...Al Sanborn who went out a Corporal and was reduced to the ranks, then made a Corporal again, & then a Sergeant, got some liquor, and made things quite lively for a time.  Not being satisfied with the sport he was having in his regiment, he thought to have some with the 39th Mass.

graphic of a devil

He went over there in the day time, and was successful in picking up a row;  they got the best of him and not being satisfied, he went over again in the evening, and was committing a nuisance near one of their tents.  They heard him and ran out, calling on him to stop;  the Col. was out side his quarters, and hearing the noise, and seeing a man running towards him, called to him to stop also.  Al,  not having the least idea which way he was running or who was calling him, told him to go to h—l.

The Col. not relishing the idea of going there at present, and wishing to know who and what he was, questioned the men of his command.  The next morning a complaint was entered, [and] Al was arrested, Court-marshalled, and reduced to the ranks for his days sport.

This story confirmed in the history of 39 MA.

The following is from, “The Thirty-ninth Regiment Massachusetts Volunteers, 1862-1865;”  by Alfred S. Roe, 1914.

[February 12th]
        Injudicious use of the ardent was the probably reason for the advent of a Thirteenth Massachusetts’ party evidently bent on mischief.  Whatever they came for, the colonel cut short the career of a sergeant and a private by placing them under arrest and so returning them to their Regiment.   How strange it is, that men will tolerate an evil that makes such fools of them!

The evening of this day was brilliantly illuminated by great forest fires on both sides of the Rapidan.

Road Trace towards Rapidan Station

This is a portion of the old road that led from the east side of Cedar Mountain to the village of Rapidan Station.  The road is on private property today, but was heavily patrolled and picketed by Union Cavalry in the Winter of 1864.  Pickets of the 13th Massachusetts regiment and others in their brigade covered a portion of ground near here, but the  location of their picket posts is not exactly known.

The following is from “Letters from Two Brothers Serving in the War for the Union,”  Printed for Private Circulation, Cambridge, 1871.

Letter of Warren Freeman, February 22 & 23

Camp of the Thirteenth Regiment Mass. Vols.,
                            Mitchell’s Station, Va.
, February 22, 1864.

Dear Father and Mother, –– I thank you for your kind letter, No. 124, received last night;  I also received a good letter from Uncle Washington in the same mail.  I have no important news to write to-day.

We had a small squad of veteran recruits come to us a few weeks since –– and one of them has been taken down with the small-pox; he is in a shanty about 100 rods from camp.

February 23. –– I have received my box; the boots are a good fit, I like them very much, –– and everything in the box was in good order and very nice, except the apples were a little frost-bitten, but that will not hurt them much.  This is probably the last time I shall trouble you in this way, as I have quite a good stock of things on hand now, and our time will be out in a little more than four months.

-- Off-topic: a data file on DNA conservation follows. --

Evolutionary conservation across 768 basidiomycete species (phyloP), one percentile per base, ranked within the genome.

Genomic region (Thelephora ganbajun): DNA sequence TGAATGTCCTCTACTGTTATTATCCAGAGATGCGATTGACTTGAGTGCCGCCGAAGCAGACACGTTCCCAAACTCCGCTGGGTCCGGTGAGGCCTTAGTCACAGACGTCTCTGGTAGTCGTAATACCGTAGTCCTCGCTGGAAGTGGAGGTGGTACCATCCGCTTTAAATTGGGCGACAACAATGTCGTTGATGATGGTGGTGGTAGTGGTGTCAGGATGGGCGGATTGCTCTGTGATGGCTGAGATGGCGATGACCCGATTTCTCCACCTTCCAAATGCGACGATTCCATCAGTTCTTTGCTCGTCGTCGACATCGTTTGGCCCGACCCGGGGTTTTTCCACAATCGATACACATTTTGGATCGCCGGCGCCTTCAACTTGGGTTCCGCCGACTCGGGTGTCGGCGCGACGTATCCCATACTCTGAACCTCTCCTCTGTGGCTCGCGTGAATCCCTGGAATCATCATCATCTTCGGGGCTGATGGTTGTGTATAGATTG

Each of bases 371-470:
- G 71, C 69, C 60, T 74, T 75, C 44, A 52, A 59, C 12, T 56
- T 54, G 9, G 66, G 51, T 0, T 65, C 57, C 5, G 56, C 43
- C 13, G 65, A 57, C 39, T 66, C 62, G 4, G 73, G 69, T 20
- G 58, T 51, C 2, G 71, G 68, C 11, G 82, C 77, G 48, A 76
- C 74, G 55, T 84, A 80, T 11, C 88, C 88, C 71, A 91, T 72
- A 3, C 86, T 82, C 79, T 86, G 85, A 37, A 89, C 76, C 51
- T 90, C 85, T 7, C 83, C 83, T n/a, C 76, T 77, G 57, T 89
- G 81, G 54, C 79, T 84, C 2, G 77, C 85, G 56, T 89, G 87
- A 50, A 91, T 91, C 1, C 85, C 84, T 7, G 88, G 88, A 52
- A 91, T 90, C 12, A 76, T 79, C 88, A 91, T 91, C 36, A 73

Our re-enlisted men (about twenty in number) have gone home on their furlough.

Please say to Miss Lizzie S. Morse that she imagined about right, for I certainly did turn to the end of her sprightly letter the first thing after opening it, to see the signature, but not to see who was so “audacious”  as to write to me, as she intimates –– but to see who was so kind  as to remember a poor “soger boy” out here in the wilderness.  Please thank her for me for this very entertaining epistle.

We have got a library in the regiment;  we all subscribed  a small sum; the doctor took charge of it and sent to Philadelphia for the books.  There are between 300 and 400, so we have plenty of reading matter. [Dr. Lloyd Hixon.]

When we move I shall take my coffee-pot along;  the axe must be left behind, as it is in vain to attempt to get anything carried in the baggage train.

I inclosed twenty dollars in my last letter, which I hope you have received. 


The Substitutes Light a Fire &
An Escaped Prisoner From Libby Gains The 13th MA Picket Line

The following is from the Diary of Samuel D. Webster, Company D:
        Excerpts of this diary (HM 48531) are used with permission from The Huntington Library, San Marino, CA.

Touched up war time image of Sam Webster

Tuesday, February 23rd, 1864
Visit Yeager’s.  Mountain on fire.  At night the sight was grand, the fire being in a great circle.  A stray shell would occasionally explode, as the fire reached it. (It was probably the 3 Yeager daughters that kept Sam's attention and inspired his frequent visits to their home.  His little brother was certainly smitten with one of them, buying her a ribbon as a gift in January.)

February 24th.
        Had Ferrotype taken and sent to Lyford to be photographed.

Omitted mention of Febry 27th.*
        on the night of that day some of the men, out of spite because others would sleep in the piquet house –– a deserted house out beyond the R. R. –– set fire to it.  It  blazed up very brightly and could be seen by the rebels, who were all out on the hills, where they are encamped south of the Rapidan, wondering what the Yanks were up to ; and by the light, and hearing them talk, a Lieutenant, who had got so far, having escaped from Libby Prison, with Col. Streight, found our lines, and got safely into camp with four negroes.

*Charles E. Davis, Jr. dates this incident to the 26th of February.

Sunday, February 28th, 1864
        The 6th Corps are said to be on the way to Barnetts Ford.